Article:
Stop. It’s Sardana time.

New Year’s Day – especially quiet in Barcelona. One of the few days that are actually gazetted holidays and as such a day for strolling, say along the beach. We thought strolling along the beach might be the thing to do on a day like this. We woke quite late as is proper on such a day and started with a stroll to the local park a few blocks up. This park is called, Parc de Joan Miro and it turned out to be a good day to visit it. We entered the park and were drawn by music across to the other side and up a bridge that led to a large open area, which happened to feature Miro’s Dona i Ocell, which at 22m tall is hard to miss. The Parc is also in the shadow of the until recently active bullfight arena, which I guess gave cause for it’s former name – Slaughterhouse Park – which really isn’t and probably wouldn’t have appealed to us as a strolling destination du jour.
The Parc seemed to play host on New Year’s Day to about 50 or so be-espadrilled oldies who were getting ready to rock it out to a live band. Now I’m fully prepared to accept that “rock it out” and “live band” may be misleading. Their espadrilles were strangely balletic, with ribbons tied around the ankles. Their dance, I have since learned, was called the Sardana. Their band – a Cobla, featuring a squeaky instrument called a flaviol. Our take was that the dance looked a bit like Greek dancing, but the steps were much more intricate and there was more jumping. These Catalans have also developed the Australian art of dancing around your shoes and bags to amazing new heights, managing to build piles of bags, shoes, jackets and scarves to almost a meter in the centre of their dance rings. Impressive.
The afternoon was also intriguing due to a visit from the local Santa equivalent – an oriental king, who somewhat oddly was also accompanied by elven assistants. The kiddies filed up to the throne and sat on the King’s lap to ask for gifts (I guess), then they’re ushered off by the elves and given a promo pack of novelties. This can still happen on New Year’s because the gifts aren’t distributed till the night of the 5th of January, Epiphany Eve. We’re much looking forward to the Barcelonan spectacle of the the 3 Kings parade next Thursday evening – they throw lollies at the crowd!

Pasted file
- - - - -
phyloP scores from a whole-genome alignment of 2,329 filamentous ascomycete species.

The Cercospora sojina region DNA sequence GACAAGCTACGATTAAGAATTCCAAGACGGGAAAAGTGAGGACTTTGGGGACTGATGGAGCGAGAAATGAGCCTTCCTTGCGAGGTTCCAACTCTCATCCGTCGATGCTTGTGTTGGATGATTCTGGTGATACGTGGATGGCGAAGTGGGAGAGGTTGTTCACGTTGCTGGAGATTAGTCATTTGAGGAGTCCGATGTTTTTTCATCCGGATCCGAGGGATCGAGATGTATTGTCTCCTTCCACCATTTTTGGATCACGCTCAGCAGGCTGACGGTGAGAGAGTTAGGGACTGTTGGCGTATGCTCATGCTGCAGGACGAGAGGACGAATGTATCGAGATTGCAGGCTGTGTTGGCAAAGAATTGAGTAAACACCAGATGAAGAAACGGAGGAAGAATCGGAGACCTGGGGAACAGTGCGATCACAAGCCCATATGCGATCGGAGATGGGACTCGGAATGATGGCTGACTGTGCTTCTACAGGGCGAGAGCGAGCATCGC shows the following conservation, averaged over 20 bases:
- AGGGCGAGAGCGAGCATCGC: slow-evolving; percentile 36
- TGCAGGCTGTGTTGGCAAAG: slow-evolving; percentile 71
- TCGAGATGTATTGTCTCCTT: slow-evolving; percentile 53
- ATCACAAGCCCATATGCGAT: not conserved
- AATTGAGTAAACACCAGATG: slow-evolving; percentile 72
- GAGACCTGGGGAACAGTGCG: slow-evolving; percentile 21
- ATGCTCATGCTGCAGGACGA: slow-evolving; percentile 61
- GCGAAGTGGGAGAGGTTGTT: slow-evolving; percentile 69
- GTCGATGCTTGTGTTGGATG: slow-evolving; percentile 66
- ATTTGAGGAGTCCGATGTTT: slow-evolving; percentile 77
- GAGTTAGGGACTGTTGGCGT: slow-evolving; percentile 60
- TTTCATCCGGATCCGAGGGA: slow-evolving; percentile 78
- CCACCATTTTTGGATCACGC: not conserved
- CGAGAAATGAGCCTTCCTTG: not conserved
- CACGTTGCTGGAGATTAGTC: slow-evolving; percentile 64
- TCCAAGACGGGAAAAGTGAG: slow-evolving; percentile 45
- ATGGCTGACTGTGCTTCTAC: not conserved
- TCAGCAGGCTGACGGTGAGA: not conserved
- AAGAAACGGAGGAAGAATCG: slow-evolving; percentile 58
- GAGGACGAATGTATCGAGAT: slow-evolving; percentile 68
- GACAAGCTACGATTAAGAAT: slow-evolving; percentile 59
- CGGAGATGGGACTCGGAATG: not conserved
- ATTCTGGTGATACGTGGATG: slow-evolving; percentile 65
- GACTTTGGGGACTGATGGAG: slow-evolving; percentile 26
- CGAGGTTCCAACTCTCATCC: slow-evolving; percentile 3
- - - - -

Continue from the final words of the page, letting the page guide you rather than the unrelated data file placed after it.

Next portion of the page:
After our fill of dance viewing and King watching we darted into a nearby Metro station and set a course for Barceloneta, a station that was quite near the playa. There were crowds heading to the beach when we arrived and it was obvious that a boardwalk stroll was de rigeur for the average Barcalite on a holiday afternoon. Sunny and about 15C was pleasant enough in the sun and we ventured onto the sand, which seemed peppered with revellers from the night before sleeping off whatever had led them to the beach in the first place. The beach was quite wide and there were maybe two or three hardy souls in the drink trying to body surf in tiny Mediterranean waves. We opted for the boardwalk and did maybe 2k along the front till we reached El Casino, adorned with Frank Gehry’s, Fish. Tired and footsore by this stage, we wheeled into a nearby cafe for a set lunch – read ‘sat’ lunch.
To return from this far-flung destination required a number of changes on the Metro, but started in the former Olympic Village. The subway was much more crowded than our earlier trip outbound, although the neighbourhood around our stop was virtually abandoned. The tiny supermarket on the corner which we normally avoid in favour of the larger one around the corner was our saviour today and delivered unto us the makings of a range of yummy dinner items which Pip whipped into a kind of tapas dinner of many options.
Our resolution for tomorrow is to visit the Sant Antoni Markets and then dive into the Bari Gothico for a more solid look. Barcelona is proving a beautiful city (except for the dog boy) and we are proving to be willing supplicants. If Spain be one of the pigs of Europe – Barcelona is ripping off a leg and turning it into air-dried Jamon. We are yet to see signs of financial imperilment, but perhaps our tourist eyes aren’t looking for it.
Dona y Ocell

 

Eamon - Metro
King
La Playa
Sculpture by the Sea
Cobla
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